Bronenosets Potemkin

 (Sergei Eisenstein, USSR, 1925) 69 minutes


Director: Sergei Eisenstein
Production Manager: Yakov Bliokh
Screenplay: Sergei Eisentsein, from
  the screenplay for '1905 God'
  by Nina Agadjanova
Cinematography: Eduard Tisse
Editor: Sergei Eisenstein
Music (1926): Edmund Meisel
Aleksandr Antonov (Vakulinchuk, sailor)
Vladimir Barsky (Captain Golikov)
Grigori Aleksandrov (Lieutenant Guiliarovsky)
Mikhail Gomorov (Matushenko, sailor)
Alexsandr Levchin (Petty Officer)
Marussov (Officer)
Ivan Bobrov (Conscript)
N Poltavtseva (Woman with pince-nez)

Reviews and notes

1986 Berlin
2003 Odense (Denmark)
2005 Sao Paolo (Brazil), Espoo (Finland)

This, the best known of Soviet films, was the first to establish the reputations of its director, Sergei Eisenstein, and of the Soviet cinema in general. Its revolutionary innovations in technique, depending especially on a creative use of film editing, created an enormous effect wherever it was shown; in some countries the censor paid tribute to its power by banning it altogether. It presents an historical reconstruction of the part played by the sailors of the Potemkin in the Russian revolt of 1905. There are three major movements: the first reaching its climax in the revolt of the sailors; the second in the massacre of the citizens on the steps of Odessa; and the third in the encounter between the Potemkin and the Czarist fleet. It is an outstanding example of Eisenstein's methods, above all in editing, and as such will repay detailed and repeated analysis.
- British Film Institute catalogue 1945.

An art as young as the film cannot be expected to have produced many classics. Indeed, the majority of its most heralded achievements prove in retrospect to be of but poor quality. Towards the end of the silent era, however, between 1925 and 1930, there occurred in Russia a kind of early flowering of the new art. It was then difficult to be objective about the Soviets, and at the time of their production, such film met with suspicion. To this period belongs Battleship Potemkin. The simple story - an episode in the abortive revolution of 1905 - was originally conceived as part of a larger production, but Eisenstein, confronted with the material available in Odessa, decided to expand it into a full length film.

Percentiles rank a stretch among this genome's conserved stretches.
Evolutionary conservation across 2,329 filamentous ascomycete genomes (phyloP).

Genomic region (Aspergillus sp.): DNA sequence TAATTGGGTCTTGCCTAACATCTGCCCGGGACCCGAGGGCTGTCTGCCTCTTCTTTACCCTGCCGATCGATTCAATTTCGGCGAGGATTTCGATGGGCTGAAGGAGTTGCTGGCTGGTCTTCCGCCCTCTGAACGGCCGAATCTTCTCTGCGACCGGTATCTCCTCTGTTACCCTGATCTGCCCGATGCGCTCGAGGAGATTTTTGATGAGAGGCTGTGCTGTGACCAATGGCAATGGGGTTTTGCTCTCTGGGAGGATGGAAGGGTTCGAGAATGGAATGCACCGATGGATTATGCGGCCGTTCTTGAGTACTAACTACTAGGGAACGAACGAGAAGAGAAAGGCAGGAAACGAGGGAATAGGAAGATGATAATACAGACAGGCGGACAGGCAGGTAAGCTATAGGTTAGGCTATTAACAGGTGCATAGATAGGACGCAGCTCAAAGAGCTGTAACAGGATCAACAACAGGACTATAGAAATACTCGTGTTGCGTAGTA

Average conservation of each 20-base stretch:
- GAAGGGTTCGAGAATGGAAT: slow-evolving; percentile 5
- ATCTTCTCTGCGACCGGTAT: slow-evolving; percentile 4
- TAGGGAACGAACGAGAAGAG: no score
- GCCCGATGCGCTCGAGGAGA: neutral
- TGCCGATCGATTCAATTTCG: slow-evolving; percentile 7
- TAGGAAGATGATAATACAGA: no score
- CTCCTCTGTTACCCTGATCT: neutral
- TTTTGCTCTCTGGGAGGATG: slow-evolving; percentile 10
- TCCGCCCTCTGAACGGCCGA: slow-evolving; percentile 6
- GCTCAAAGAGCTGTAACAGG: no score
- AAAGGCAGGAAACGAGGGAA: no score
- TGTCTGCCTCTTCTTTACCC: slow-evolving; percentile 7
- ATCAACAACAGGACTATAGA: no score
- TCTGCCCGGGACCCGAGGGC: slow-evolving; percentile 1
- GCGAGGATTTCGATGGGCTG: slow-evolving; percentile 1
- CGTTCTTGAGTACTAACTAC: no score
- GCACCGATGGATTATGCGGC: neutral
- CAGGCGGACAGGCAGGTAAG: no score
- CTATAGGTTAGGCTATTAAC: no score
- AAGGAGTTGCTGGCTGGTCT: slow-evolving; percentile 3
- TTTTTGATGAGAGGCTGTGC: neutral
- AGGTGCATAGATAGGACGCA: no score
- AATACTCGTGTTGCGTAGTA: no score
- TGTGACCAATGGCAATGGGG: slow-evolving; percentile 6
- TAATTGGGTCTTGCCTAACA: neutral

Circumstances surrounding Soviet production at this time were very different from those of Europe and America. The importance of the film was recognised. Lenin had proclaimed, "For us, cinema is the most important of the Arts!" But the USSR was faced with economic boycott and armed intervention without, and with famine within. The studios lacked equipment. Cameras were obsolete and decrepit. Film stock was scarce. Unable to expose film, directors turned to theory. These were the days of wordy battles over Montage, and the theory of the Kino-eye. Rigorous theory is a sound basis for practice. The little film available was used to great purpose.

Foremost among the Russian directors was Sergei M. Eisenstein. Basing his theories on the Marxist principle that "the whole is more than the sum of the parts", he showed how the joining together of strips of film and patterns of movement could be made to build up an emotional climax far greater than that contained in an individual shot. The "Odessa Steps" sequence, possibly the most discussed reel of film in existence, is a realisation of these theories.

The film is a silent one, but Eisenstein is never hampered by the desire for dialogue. His early training was gained as a producer of pageants, and he conveys his meaning by appeal to the eye alone. Abstract sound and music would have heightened the appeal, and the film was accompanied [in 1926] by a special musical score composed by Edmund Meisel. Unfortunately this has not been recorded.
- George A. Eiby, WFS Monthly Film Bulletin, October 1946.

For the film's Moscow premier, Battleship Potemkin was accompanied by a kind of temp track, a "hastily assembled pastiche of pre-existing orchestral cues. For the 1926 debut in Berlin, Eisenstein hired composer Edmund Meisel to write a proper score - "I told Meisel I wanted the score to be rhythm, rhythm, and above all pure rhythm," wrote the director - and Meisel's composition [itself believed lost for several decades] has been reproduced here in a new performance by conductor Helmut Imig and the 55-piece Deutsches Filmorchestra Babelsberg. It's good to hear Battleship Potemkin as it was originally intended - or, at least, as close to the original intent as is possible, with frantic strings, rich horns, and a propulsive quality that underscores the film perfectly.
-Casey Broadwater,, 28 April 2010.

The 2005 restoration of the Russian premiere version was under the direction of Enno Patalas in collaboration with Anna Bohn. The restoration was managed by Deutsche Kinemathek - Museum fur Film und Fernsehan, Berlin. Supported by Bundesarchiv - Filmarchiv, Berlin and British Film Institute, Gosfilmofond of Russia, Russisches Staatsarchiv fur Literatur und Kunst, Moscow.

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